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Quantifying Climatic Variability in Monsoonal Northern China over the Last 2200 Years and Its Role in Driving Chinese Dynastic Changes
author: source: Time:2017-01-23 font< big medium small >

Evaluating the influence of climatic fluctuation on human society is a focal point in the context of “Global Change Research Program” that is currently carried out all over the world. Quantifying climatic variability for the last few millennia is of great significance not only for understanding decadal- to centennial-scale climatic evolution in the past, but also for anticipating periodic climatic dynamic in the future. China has one of the longest recorded histories of any human civilization in the world. A rich source of long-term historical documents together with many high-resolution geological achieves such as tree rings, ice cores, stalagmites and lake sediment cores in China, provide abundant research materials to be used for reconstructing the climatic variations during Chinese historical times from the Han to Qing Dynasty. Combining both historical documents and palaeoclimatic proxy records is a robust approach to investigate the past relationships between climatic change and social development in historical China.

A recently-published article by LI Jianyong, DODSON John, YAN Hong from the State Key Laboratory of Loess and Quaternary Geology, Institute of Earth Environment, Chinese Academy of Sciences, as well as other co-authors, has applied a set of fossil pollen data and a coupled climate model to numerically infer the detailed variations in annual mean precipitation (PANN) and annual mean temperature (TANN) for the northern part of monsoonal China (NC) during the last 2200 years. This study has also assembled a Chinese historical dataset consisting of 17 fine-grained, numerical agro-ecological, social-economic, and geo-political records during the period of China's history. The pollen-based estimates for precipitation and temperature anomalies on centennial- to millennial-scale can be likely considered as a representative for the entire NC by comparison with other related climatic records (Fig.1). Statistical analyses such as variation partitioning and redundancy analysis (RDA) were utilized to quantify the independent effects of climatic factors on accounting for the total variation of 17 numerical Chinese historical records. For the first time, to the best of our knowledge, precipitation (67.4%) has been demonstrated to be more important than temperature (32.5%) in causing the overall agro-ecological and macro-geopolitical shifts in imperial China with NC as the central ruling region and an agricultural heartland over the last 2200 years (Fig.2).

This study has been recently published by a well-known international journal “Quaternary Science Reviews” (Li, J.Y., Dodson, J., Hong, Y., et al., 2017, Quantifying climatic variability in monsoonal northern China over the last 2200 years and its role in driving Chinese dynastic changes, Quaternary Science Reviews 159: 35–46).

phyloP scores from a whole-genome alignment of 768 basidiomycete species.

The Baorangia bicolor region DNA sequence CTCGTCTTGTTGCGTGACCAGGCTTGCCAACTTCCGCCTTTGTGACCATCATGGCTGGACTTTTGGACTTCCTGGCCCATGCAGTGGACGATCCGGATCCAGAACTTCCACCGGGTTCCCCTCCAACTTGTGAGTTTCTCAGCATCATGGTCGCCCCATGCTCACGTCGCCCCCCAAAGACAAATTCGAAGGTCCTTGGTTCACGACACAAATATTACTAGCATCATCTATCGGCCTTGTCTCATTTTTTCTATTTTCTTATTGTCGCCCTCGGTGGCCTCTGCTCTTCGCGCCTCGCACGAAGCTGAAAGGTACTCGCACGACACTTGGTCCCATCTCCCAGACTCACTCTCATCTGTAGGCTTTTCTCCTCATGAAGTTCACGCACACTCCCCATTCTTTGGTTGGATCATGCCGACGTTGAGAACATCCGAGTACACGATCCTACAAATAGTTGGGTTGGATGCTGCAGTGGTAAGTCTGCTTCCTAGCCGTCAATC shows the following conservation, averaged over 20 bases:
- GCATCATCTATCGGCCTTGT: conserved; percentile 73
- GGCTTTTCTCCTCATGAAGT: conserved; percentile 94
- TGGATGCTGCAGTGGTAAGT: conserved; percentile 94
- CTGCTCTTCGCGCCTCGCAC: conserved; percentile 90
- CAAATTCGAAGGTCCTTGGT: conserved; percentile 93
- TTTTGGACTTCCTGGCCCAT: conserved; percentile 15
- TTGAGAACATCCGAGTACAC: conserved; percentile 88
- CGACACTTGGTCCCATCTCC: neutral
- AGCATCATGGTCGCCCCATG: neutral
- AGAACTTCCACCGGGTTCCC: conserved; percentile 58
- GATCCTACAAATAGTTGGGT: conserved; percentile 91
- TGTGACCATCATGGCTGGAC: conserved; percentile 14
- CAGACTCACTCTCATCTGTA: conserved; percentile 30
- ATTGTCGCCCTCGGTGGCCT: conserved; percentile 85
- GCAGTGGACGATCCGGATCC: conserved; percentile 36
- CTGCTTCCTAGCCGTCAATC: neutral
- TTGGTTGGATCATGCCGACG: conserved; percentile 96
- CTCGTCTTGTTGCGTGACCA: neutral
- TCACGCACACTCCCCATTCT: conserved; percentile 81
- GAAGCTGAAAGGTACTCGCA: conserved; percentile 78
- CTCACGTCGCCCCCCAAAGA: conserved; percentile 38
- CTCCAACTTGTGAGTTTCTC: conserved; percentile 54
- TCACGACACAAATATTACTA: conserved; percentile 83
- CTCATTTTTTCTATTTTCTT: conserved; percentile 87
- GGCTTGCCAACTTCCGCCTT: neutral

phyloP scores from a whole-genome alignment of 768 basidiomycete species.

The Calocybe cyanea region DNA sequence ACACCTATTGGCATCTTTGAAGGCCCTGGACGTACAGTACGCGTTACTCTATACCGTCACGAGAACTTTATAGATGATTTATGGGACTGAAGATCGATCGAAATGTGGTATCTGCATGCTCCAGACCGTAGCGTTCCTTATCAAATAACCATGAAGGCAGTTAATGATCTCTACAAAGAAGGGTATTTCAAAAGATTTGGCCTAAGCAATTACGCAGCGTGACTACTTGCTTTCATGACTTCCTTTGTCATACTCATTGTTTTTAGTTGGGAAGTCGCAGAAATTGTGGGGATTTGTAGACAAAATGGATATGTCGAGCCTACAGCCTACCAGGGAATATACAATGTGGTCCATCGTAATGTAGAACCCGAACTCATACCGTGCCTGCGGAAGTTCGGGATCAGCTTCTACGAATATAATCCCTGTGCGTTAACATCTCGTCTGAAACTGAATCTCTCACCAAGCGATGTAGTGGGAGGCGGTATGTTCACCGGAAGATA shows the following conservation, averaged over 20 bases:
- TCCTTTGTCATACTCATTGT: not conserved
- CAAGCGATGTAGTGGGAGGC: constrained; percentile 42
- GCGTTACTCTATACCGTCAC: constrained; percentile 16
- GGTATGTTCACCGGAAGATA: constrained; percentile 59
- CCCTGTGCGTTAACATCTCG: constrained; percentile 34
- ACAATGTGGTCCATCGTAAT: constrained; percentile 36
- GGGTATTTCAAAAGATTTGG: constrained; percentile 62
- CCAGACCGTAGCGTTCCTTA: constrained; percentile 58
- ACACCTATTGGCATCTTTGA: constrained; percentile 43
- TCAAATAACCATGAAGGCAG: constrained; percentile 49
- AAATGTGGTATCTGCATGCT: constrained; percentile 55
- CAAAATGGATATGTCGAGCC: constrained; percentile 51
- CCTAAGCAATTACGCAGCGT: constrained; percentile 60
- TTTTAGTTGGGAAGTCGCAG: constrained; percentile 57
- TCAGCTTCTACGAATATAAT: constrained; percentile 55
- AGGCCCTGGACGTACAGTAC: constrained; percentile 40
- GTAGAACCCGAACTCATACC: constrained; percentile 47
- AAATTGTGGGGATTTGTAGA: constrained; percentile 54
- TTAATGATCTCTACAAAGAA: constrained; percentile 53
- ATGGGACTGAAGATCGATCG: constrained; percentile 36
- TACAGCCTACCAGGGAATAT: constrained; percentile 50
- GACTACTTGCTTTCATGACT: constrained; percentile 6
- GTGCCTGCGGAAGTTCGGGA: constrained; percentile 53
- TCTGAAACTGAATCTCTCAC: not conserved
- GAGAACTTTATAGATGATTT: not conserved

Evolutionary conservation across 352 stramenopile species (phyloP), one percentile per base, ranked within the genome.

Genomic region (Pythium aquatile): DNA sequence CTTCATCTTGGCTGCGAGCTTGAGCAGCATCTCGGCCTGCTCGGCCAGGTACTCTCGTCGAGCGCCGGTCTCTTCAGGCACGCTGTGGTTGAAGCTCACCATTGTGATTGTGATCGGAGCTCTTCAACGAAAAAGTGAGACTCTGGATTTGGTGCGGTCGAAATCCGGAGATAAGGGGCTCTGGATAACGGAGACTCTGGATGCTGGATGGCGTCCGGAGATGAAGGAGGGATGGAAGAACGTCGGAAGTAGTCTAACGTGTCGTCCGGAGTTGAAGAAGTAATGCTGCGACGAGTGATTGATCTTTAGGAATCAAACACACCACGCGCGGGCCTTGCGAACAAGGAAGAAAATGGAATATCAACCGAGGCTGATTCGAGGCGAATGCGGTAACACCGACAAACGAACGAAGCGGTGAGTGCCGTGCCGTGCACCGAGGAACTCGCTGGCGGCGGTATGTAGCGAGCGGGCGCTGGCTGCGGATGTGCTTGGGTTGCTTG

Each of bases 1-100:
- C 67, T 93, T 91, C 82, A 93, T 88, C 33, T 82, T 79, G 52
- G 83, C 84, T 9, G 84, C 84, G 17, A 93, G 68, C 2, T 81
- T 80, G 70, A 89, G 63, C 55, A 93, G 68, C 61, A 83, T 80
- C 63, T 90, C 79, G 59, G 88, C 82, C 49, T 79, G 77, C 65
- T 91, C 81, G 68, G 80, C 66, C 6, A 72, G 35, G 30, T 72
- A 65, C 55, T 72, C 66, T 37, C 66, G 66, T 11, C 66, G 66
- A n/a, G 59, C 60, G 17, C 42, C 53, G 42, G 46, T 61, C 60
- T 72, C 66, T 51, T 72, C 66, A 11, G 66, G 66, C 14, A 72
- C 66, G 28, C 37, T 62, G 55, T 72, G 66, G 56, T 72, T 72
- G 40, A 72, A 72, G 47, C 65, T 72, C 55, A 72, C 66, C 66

Fig.1. Comparison of pollen-based reconstructions for both PANN and TANN with 17 Chinese numerical historical records from the Han to Qing Dynasty: (a) the detrended and 15-point smoothed pollen-based precipitation anomaly (mm), (b) the detrended and 15-point smoothed pollen-based temperature anomaly (°C), (c) economic level, (d) grain yield grade, (e) grain price index, (f) fiscal grade, (g) agriculturalist policy territory, (h) extreme flood years, (i) extreme drought years, (j) freeze disaster frequency, (k) sand-dust event frequency, (l) famine index, (m) locust frequency, (n) epidemic disaster frequency, (o) peasant uprising frequency, (p) number of wars, (q) number of southward nomadic migrations, (r) farming-pastoral boundary, and (s) number of estimated human population. 5D & 10K represents the period of Five Dynasties and Ten Kingdoms in China. The three gray bands indicate the time intervals of Medieval Climate Anomaly (MCA), Little Ice Age (LIA), and Current Warm Period (CWP), respectively. (Image by Li, et al.)

 

Fig.2. Percentage of variation (%) in 17 numerical Chinese historical indexes accounted for independently by PANN or TANN and their joint effects. RDA triplot indicates the correlations of the 17 numerical historical indexes with PANN and TANN. The Chinese historical dataset consists of economic level (EL), grain yield grade (GY), grain price index (GPI), fiscal grade (FG), agriculturalist policy territory (AT), extreme flood years (EF), extreme drought years (ED), freeze disaster frequency (FD), sand-dust event frequency (SD), famine index (FI), locust frequency (LF), epidemic disaster frequency (EPD), peasant uprising frequency (PUF), number of wars (NW), number of southward nomadic migrations (SNW), farming-pastoral boundary (FPB), and number of estimated human population (HP). (Image by Li, et al.)

Contact: LI Jianyong, State Key Laboratory of Loess and Quaternary Geology, Institute of Earth Environment, Chinese Academy of Sciences, Xi'an 710075, China. Email: lijy@ieecas.cn

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